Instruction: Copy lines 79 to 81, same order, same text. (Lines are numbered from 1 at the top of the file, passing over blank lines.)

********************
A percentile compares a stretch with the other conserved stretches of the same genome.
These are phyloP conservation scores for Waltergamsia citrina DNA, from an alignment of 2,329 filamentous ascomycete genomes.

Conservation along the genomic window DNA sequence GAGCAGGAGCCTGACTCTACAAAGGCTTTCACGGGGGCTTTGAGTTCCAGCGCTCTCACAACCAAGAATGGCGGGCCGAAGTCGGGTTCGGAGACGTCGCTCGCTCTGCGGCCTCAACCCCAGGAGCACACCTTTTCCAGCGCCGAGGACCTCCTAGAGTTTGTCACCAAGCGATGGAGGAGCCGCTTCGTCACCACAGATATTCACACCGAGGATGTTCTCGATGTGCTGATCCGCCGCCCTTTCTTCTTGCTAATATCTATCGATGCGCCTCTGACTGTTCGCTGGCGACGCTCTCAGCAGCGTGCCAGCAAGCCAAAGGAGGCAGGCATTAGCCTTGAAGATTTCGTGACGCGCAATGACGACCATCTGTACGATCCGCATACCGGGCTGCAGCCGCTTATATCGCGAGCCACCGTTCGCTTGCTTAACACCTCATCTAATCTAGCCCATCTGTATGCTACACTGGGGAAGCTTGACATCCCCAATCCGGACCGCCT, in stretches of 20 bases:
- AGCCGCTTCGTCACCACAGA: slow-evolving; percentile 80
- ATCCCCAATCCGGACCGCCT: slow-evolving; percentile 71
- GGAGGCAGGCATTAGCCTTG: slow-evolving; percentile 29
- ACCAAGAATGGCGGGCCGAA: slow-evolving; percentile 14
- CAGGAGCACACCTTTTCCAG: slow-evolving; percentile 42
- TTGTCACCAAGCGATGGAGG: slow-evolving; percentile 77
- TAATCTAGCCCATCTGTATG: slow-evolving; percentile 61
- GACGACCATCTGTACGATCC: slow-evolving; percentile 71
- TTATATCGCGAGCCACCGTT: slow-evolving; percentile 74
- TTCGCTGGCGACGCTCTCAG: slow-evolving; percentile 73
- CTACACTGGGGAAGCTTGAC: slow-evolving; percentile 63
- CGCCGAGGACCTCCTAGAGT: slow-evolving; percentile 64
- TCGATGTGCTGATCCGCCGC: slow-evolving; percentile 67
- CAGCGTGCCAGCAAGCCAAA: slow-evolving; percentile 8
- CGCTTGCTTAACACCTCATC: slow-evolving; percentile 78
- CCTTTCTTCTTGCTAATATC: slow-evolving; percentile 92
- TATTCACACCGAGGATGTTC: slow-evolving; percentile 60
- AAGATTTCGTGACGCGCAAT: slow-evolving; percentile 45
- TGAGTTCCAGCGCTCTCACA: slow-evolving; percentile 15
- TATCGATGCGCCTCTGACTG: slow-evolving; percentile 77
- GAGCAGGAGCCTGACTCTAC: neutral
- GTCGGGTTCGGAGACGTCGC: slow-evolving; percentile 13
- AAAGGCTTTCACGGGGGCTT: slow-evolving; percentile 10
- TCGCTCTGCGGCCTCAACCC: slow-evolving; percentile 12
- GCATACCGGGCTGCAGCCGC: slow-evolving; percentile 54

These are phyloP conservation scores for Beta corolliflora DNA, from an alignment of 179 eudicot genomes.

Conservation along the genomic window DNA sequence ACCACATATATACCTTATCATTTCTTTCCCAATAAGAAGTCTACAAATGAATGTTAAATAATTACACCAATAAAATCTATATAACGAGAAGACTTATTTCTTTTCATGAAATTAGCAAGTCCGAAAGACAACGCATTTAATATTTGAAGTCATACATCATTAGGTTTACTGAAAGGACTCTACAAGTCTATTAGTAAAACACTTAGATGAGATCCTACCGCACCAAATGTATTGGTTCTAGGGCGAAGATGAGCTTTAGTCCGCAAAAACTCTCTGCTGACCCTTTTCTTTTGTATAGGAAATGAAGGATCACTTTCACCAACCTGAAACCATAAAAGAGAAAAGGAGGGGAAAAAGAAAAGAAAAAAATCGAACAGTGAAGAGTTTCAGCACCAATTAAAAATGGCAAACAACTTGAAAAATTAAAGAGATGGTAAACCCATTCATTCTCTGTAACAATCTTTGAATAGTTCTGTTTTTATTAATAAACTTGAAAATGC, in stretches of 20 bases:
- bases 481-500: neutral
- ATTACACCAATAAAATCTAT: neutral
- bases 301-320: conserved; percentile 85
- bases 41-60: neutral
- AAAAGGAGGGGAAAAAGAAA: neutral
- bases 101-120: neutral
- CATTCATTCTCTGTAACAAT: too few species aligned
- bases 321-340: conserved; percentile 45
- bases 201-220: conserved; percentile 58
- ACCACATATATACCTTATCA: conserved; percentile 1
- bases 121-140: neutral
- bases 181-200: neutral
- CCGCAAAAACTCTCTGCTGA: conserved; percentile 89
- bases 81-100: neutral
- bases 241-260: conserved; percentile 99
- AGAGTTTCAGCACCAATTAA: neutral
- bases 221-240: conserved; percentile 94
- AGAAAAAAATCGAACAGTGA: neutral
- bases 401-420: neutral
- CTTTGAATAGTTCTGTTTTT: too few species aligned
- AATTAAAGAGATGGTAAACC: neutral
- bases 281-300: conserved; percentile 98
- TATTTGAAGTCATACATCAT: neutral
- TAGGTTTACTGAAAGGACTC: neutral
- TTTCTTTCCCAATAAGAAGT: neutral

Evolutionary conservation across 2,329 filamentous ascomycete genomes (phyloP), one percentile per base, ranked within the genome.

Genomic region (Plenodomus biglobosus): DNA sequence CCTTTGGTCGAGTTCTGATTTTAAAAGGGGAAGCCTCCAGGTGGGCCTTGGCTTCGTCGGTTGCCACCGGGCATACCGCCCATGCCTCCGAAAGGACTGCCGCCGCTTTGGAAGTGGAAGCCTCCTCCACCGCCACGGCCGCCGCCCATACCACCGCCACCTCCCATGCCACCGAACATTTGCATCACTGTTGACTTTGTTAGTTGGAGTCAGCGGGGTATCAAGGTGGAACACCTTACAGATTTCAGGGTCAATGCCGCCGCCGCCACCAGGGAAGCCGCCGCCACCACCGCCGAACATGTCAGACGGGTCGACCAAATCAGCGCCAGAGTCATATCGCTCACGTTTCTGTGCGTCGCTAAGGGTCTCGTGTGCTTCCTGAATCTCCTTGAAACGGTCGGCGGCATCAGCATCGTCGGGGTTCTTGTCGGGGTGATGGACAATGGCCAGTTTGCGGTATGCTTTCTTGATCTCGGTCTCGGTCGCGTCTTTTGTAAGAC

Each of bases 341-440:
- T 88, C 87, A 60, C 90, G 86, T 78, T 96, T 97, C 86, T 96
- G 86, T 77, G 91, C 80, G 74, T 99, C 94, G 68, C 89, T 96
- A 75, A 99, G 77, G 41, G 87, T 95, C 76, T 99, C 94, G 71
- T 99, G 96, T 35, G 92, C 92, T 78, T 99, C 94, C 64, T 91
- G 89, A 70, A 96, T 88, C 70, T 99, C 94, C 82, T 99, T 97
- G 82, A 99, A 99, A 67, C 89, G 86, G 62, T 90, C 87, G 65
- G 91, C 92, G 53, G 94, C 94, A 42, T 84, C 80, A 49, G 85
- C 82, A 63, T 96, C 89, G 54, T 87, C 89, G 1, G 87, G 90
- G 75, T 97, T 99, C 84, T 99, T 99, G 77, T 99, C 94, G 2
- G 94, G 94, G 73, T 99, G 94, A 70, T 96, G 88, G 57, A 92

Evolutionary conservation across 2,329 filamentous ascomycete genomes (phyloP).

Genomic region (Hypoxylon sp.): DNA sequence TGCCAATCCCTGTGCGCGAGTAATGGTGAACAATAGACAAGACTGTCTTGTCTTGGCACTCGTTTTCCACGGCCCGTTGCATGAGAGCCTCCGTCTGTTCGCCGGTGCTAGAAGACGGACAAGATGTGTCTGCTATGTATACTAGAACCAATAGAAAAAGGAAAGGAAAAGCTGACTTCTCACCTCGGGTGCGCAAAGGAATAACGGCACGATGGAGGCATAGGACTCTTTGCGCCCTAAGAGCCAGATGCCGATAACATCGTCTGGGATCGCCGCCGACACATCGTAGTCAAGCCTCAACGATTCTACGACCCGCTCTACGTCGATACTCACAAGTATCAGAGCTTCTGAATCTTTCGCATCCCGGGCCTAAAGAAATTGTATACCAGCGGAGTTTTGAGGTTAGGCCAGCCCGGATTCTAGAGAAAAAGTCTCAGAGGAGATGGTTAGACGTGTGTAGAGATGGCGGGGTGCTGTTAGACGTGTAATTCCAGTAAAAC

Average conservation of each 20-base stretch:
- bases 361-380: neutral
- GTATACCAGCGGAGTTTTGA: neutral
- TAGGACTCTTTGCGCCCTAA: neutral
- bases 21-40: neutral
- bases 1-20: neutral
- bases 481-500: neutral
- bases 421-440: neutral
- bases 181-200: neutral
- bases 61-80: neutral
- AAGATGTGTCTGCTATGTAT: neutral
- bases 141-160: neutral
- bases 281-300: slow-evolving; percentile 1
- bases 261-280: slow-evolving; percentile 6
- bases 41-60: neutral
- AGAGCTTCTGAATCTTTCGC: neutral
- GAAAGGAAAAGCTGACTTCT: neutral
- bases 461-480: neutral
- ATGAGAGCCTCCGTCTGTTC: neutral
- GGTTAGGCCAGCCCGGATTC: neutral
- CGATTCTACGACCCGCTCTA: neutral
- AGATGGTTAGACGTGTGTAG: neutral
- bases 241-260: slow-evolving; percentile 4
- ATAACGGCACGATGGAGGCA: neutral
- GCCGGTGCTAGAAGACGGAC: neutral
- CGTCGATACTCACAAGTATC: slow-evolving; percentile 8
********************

- bases 181-200: neutral
- bases 61-80: neutral
- AAGATGTGTCTGCTATGTAT: neutral